México Moderno. Vanguardia y Revolución traces the development of the various modernist esthetic proposals that took place in the first half of the 20th century in Mexico. The survey comprises a group of 170 representative pieces by more than 60 artists, including the major masters of the period: Frida Kahlo, Diego Rivera, José Clemente Orozco, David Alfaro Siqueiros and Leonora Carrington, among others.
The selection of works is meant to reflect the search for an authentic Mexicanness and the way in which vanguard and revolutionary interests changed the course of the arts. It also shows the strength and solidity of the modern period in Mexico, in which the folkloric element – persisting from pre-Columbian eras, and an indissoluble part of the country's cultural life – became a hallmark of identity. The works on exhibit are a proof that the local avant-garde was no mere imitation of what was going on in Europe, but a re-elaboration which precisely incorporated elements of the local culture. Crucial in this process was the role of the city, raucous and cosmopolitan, rife with artists and intellectuals nurturing themselves on the native culture, on the popular and religious customs and festivals, on the themes of the indigenous, on class conflicts and on active social and political life.
Mexican art in the first half of the 20th century is recognized chiefly for its contributions to monumental painting, the muralism inspired and propelled by the triumph of the Revolution, which fostered a project for building the modern nation. “While muralism is a prime example in this period, and the exhibition includes some transportable specimens of monumental painting, we were also looking to examine the many mechanisms of interrelationship and synergy that obtained among the various cultural expressions of the era. For this reason, we're displaying what was newly being propounded in literature, music, film and culture in general, offerings which are vital for understanding in a broad context the visual arts of the period," says curator Victoria Giraudo.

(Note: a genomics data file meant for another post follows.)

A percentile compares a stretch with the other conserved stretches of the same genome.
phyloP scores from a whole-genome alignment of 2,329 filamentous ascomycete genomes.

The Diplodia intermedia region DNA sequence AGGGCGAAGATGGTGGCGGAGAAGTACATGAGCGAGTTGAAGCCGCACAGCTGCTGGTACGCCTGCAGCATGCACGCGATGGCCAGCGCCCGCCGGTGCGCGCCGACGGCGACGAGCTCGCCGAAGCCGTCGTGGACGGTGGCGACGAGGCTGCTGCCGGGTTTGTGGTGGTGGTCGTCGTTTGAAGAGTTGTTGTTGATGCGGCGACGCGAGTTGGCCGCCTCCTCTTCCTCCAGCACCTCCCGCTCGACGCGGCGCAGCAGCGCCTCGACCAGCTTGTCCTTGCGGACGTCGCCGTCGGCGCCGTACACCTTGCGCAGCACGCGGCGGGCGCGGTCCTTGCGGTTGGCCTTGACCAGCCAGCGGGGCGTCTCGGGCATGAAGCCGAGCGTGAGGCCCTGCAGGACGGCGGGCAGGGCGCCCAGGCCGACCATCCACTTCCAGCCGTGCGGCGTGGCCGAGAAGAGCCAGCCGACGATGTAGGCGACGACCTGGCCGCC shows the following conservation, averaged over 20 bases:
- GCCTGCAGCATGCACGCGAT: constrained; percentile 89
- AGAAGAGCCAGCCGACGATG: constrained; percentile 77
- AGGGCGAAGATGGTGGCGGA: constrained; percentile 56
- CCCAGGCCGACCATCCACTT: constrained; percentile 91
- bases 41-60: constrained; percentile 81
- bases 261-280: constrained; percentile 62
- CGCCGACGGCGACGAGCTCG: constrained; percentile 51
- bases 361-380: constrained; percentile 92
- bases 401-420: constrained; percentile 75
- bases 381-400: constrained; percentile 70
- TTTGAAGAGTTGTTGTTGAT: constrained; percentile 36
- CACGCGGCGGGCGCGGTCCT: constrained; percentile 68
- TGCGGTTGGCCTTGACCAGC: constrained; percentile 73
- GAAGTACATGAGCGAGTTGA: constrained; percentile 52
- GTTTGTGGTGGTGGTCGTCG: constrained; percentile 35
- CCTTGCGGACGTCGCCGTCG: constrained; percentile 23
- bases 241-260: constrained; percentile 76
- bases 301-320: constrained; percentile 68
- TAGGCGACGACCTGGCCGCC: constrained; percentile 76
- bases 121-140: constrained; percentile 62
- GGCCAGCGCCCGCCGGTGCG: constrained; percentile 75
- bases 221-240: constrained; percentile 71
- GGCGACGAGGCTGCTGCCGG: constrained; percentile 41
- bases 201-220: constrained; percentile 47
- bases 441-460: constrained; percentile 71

The project seeks, in addition, to review and reflect on various assumptions that have hitherto organized art history, in order to revaluate the production and activity of women artists who were marginalized in the canonical account and, thereby reposition them as veritable protagonists in the cultural scene. The expressions of the quest for identity and the appreciation of what is one's own were not exclusively confined to the visual arts nor even to the Mexican setting. The pieces included in the exhibition – paintings, sculptures, drawings, prints, popular objects, magazines, photographs and documentation – further underscore this last aspect, showing the relationships between the main exponents of Mexican culture and the advanced intelligentsia in the rest of the Southern Cone.